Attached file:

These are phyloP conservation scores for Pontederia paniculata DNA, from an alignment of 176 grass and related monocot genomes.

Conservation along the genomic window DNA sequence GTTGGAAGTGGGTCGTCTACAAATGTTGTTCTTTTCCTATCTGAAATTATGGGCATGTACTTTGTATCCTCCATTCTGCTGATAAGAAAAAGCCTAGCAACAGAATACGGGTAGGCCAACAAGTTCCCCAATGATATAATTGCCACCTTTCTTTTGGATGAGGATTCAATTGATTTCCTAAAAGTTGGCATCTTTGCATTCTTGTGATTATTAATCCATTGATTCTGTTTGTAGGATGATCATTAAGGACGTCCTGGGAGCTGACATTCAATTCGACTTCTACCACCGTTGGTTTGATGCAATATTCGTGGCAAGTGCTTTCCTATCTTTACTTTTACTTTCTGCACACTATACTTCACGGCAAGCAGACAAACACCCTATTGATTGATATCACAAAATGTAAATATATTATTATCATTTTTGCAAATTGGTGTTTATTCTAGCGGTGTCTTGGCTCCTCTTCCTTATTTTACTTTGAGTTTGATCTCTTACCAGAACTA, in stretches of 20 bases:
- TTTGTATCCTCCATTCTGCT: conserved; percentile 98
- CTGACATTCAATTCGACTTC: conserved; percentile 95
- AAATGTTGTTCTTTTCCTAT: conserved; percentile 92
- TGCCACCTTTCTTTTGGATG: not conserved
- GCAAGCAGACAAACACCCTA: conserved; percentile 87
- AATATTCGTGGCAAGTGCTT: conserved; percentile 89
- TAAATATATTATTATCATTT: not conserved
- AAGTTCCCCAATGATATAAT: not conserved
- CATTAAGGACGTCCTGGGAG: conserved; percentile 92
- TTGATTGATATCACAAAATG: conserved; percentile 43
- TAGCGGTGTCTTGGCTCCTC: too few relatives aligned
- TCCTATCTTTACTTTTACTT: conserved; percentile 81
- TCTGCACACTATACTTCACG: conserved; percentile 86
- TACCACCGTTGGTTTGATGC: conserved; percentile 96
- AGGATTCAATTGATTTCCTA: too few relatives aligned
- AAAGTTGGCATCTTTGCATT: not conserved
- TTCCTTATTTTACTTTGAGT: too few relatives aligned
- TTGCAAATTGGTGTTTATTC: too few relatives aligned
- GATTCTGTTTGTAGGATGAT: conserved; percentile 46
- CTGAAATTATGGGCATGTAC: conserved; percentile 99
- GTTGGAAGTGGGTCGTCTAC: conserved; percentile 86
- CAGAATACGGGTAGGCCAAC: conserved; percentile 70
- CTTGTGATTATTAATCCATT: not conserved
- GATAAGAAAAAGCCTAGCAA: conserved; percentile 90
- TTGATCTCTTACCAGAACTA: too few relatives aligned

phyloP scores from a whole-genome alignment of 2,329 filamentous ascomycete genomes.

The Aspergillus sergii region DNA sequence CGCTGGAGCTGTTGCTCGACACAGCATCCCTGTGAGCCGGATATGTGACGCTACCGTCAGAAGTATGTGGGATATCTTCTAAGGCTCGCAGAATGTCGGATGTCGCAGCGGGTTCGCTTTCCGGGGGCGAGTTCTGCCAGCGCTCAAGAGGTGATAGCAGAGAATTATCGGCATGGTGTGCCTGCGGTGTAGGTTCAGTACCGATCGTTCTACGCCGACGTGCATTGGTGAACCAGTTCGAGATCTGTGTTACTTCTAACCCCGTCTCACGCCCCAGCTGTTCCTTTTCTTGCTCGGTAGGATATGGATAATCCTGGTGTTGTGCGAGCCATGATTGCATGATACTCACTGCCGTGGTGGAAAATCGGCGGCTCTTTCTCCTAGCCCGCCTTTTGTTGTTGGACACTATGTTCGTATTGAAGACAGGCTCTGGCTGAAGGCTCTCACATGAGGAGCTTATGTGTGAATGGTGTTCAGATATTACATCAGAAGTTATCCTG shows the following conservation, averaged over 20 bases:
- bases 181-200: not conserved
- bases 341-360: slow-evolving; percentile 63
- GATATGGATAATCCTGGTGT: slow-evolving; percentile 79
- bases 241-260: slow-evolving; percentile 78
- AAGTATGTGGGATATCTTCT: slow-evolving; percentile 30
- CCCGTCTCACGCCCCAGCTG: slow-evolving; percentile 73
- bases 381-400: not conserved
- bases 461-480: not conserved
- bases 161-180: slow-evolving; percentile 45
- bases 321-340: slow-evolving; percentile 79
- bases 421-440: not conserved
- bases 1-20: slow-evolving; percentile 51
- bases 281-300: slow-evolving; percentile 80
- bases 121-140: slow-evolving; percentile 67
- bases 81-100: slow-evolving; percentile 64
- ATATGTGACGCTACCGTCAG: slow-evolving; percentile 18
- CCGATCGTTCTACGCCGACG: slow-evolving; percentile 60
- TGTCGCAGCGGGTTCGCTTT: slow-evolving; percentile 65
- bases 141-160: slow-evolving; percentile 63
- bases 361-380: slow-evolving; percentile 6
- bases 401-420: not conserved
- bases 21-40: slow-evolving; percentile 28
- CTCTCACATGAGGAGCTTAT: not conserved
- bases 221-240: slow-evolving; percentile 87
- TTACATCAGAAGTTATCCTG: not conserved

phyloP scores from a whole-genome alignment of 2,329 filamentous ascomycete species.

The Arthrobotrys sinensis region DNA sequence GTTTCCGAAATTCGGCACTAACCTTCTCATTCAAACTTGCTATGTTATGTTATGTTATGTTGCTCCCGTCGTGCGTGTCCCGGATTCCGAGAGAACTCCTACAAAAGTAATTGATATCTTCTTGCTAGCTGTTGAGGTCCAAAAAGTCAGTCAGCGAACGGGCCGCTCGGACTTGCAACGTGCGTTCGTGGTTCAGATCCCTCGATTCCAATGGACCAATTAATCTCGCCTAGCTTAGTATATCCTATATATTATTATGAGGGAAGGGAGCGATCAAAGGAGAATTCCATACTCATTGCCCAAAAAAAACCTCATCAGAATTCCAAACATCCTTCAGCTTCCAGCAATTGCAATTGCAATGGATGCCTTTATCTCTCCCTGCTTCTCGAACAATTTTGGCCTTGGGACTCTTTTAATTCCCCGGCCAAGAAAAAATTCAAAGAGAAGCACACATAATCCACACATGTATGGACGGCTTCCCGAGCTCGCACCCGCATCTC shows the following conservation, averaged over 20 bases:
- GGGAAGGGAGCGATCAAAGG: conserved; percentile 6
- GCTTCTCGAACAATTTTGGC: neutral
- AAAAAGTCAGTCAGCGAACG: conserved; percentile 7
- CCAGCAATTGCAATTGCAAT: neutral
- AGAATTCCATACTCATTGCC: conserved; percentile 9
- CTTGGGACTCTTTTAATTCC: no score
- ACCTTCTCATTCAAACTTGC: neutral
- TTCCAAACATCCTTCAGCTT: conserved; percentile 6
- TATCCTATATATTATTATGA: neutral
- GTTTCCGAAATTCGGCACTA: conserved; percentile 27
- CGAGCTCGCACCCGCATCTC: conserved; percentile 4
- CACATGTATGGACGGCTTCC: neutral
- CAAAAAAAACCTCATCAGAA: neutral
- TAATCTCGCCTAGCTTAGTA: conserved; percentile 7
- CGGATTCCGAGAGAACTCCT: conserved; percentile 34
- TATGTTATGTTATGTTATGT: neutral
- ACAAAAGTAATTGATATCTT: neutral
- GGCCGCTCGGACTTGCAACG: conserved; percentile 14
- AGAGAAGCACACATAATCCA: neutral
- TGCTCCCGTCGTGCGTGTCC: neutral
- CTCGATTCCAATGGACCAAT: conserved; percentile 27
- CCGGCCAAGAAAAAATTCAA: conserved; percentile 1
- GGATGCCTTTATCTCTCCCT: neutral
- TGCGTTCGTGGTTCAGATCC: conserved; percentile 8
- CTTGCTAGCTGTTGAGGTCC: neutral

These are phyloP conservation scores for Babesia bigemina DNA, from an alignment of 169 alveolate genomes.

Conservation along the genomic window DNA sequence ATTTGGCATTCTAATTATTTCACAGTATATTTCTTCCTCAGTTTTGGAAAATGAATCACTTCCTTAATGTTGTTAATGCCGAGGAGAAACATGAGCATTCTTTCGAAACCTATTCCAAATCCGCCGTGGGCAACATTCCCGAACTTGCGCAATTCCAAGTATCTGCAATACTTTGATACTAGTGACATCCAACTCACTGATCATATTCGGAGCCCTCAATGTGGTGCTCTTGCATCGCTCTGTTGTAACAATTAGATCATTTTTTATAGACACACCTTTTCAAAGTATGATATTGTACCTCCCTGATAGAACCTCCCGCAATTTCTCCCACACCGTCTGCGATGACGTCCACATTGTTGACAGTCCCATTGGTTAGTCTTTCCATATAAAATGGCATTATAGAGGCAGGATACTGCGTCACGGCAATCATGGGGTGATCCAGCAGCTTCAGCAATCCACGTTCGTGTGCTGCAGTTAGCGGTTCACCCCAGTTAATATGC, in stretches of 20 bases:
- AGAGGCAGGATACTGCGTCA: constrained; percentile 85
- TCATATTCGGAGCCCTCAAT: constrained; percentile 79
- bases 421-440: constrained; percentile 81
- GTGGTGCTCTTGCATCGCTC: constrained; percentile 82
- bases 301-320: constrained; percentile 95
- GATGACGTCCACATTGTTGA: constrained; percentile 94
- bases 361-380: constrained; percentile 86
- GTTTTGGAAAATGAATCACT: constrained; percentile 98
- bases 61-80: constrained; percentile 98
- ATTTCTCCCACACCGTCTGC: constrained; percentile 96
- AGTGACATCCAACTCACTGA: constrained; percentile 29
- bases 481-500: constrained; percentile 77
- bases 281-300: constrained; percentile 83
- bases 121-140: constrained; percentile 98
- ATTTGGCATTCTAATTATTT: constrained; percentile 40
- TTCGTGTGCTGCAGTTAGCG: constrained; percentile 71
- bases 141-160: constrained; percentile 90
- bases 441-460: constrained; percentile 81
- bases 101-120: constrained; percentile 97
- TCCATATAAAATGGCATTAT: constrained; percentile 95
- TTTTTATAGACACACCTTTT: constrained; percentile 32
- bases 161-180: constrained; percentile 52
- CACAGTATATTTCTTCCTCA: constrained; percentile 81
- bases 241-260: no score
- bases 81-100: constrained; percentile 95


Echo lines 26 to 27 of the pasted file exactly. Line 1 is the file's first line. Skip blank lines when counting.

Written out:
- GATAAGAAAAAGCCTAGCAA: conserved; percentile 90
- TTGATCTCTTACCAGAACTA: too few relatives aligned